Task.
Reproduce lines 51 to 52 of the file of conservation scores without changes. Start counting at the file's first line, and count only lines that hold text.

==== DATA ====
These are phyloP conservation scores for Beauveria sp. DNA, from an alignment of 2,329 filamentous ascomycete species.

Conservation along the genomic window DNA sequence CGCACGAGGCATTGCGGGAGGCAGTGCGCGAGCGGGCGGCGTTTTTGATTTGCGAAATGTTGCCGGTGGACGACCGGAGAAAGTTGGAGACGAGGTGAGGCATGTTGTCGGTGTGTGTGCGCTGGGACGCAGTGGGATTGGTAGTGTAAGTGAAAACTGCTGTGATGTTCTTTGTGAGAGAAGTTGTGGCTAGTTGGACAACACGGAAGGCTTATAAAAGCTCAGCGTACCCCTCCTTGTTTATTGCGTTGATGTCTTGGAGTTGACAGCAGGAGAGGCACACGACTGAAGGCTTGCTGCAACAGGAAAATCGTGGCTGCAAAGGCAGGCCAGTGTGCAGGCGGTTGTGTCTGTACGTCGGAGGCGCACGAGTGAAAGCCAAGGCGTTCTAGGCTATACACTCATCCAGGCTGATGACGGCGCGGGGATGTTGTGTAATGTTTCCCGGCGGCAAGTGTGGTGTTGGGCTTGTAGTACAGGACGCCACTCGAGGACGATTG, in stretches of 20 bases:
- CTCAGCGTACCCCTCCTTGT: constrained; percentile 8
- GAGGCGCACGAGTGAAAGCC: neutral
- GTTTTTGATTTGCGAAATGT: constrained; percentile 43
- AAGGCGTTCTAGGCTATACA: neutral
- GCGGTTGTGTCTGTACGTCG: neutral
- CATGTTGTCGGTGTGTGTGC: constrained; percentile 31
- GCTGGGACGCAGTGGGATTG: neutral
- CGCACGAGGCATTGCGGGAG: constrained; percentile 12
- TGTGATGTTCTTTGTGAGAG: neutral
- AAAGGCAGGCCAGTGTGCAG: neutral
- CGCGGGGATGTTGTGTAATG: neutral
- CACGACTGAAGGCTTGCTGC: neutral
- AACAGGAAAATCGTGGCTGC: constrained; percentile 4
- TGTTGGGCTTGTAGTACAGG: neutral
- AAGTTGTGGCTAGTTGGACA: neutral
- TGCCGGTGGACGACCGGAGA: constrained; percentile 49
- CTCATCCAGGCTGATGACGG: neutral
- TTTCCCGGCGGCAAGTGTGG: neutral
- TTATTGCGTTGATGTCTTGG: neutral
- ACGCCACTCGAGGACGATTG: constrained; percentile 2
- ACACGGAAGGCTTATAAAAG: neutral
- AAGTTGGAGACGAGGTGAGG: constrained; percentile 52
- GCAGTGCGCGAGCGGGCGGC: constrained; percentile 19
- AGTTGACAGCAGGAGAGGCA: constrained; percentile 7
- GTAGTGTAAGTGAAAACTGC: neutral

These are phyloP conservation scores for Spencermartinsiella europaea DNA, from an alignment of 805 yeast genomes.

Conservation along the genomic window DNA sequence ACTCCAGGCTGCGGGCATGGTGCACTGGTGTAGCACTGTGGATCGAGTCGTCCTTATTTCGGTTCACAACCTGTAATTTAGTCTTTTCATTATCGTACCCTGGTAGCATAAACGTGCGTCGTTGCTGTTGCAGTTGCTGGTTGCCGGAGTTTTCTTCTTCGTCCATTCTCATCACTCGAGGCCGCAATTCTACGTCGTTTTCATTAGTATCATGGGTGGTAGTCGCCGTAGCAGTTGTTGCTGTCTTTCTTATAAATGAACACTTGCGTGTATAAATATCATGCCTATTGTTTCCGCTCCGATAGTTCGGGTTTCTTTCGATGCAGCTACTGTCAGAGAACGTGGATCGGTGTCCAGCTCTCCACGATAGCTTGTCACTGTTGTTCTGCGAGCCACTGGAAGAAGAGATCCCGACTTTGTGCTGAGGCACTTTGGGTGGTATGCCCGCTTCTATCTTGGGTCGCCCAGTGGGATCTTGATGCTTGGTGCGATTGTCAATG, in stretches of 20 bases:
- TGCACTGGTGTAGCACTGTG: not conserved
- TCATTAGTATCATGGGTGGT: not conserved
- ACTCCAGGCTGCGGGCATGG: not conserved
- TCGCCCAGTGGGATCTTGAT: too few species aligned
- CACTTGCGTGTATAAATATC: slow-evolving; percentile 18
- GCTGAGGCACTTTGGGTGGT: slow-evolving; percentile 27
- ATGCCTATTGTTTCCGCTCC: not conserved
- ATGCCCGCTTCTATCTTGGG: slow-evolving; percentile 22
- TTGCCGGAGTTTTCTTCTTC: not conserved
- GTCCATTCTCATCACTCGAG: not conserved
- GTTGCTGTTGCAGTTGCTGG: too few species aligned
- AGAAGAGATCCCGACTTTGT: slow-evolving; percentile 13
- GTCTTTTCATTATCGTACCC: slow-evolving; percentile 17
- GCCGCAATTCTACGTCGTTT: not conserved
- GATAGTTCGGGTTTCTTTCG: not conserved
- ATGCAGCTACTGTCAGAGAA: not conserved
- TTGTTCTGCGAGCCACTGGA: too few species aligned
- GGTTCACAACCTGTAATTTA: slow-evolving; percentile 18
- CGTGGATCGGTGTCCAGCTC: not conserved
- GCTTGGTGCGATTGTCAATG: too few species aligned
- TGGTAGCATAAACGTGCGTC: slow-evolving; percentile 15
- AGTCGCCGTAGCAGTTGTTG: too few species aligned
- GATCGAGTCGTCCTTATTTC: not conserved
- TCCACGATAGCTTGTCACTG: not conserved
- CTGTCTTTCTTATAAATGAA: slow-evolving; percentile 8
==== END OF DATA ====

- AGTCGCCGTAGCAGTTGTTG: too few species aligned
- GATCGAGTCGTCCTTATTTC: not conserved